Tall high density developments offer ‘clear economic benefits through an increased output of staff’ according to an independent research report launched today.
The Tall Buildings Report, prepared by research company Colin Buchanan, found a range of benefits through modelling the agglomeration effects of high density development.
These included a more productive workforce, ‘knowledge spill-over’, increased business specialisation and general economies of scale.
It concluded that relocating 80,000 jobs within London to more accessible high density locations would increase output by £206m annually, or £2,500 per worker.
The report explained that these benefits would be sensitive to location and can only realistically be achieved around existing transport hubs, with capacity for absorption or expansion and where density is already high and land scarce. ‘That means, in practice, building upwards,’ it said.
Although employment density is not particularly high in the UK, for example, London has 250,000 employees a sq mile compared to more than 600,000 in mid town Manhattan in New York.
However, London’s dense economic area is seen as a key factor behind its economic performance, estimated at 38% higher than the UK average. Colin Buchanan said this greater marginal output is worth some £45bn or around 5% of the UK’s total output.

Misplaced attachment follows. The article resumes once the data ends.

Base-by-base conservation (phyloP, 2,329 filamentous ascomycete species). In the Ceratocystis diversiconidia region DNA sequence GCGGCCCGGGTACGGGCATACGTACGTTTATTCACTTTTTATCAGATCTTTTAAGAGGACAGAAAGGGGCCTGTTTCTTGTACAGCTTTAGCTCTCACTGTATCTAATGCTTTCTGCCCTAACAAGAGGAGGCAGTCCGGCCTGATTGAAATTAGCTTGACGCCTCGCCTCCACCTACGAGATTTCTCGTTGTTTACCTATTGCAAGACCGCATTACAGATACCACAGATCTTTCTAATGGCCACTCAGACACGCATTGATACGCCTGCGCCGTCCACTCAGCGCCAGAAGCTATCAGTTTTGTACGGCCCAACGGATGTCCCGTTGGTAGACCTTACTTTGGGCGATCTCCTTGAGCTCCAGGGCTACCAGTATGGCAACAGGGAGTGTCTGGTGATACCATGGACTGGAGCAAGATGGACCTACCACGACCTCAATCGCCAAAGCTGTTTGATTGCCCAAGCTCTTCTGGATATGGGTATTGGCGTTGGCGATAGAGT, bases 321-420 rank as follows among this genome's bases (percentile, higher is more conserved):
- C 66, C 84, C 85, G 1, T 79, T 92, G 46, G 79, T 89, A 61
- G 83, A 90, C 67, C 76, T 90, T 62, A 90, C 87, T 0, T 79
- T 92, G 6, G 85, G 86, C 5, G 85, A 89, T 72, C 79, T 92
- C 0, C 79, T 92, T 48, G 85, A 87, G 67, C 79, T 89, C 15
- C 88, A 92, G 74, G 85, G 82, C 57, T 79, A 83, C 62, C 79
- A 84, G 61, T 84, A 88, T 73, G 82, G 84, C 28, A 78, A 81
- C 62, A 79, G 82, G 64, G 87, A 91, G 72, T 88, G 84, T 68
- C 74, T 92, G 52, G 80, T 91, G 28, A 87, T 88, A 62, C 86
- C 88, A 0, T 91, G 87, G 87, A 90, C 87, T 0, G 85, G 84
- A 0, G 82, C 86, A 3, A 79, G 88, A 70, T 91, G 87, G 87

The report will be launched by the British Property Federation at the London Major Projects Forum later today.
BPF chief executive Liz Peace will tell delegates that the property industry has been concerned for some time that proposals for tall buildings, particularly in London, have run into ill-informed opposition which has precluded a well balance debate about the pro and cons of individual schemes.
She said the research was aimed at ‘restoring balance to the tall buildings debate’ as the economic and environmental benefits of high density and tall buildings have been overlooked as arguments have focused on perceived damage.
‘Building more densely is better for the environment, as the properties use less land and workers are better placed to make use of public transport. We’re not saying ‘cover our cities in tall buildings’, but what we need is balance, and clusters of tall buildings strategically placed around public transport hubs have clear benefits,’ said Peace.
‘We may be in a downturn at the moment, but in years to come there will once again be increased demand for commercial property, and in some areas, high density development could be the solution.
'We hope that anyone reviewing policy in this area will take this report on board and the debate, which will undoubtedly rage on can now be better informed and better balanced.’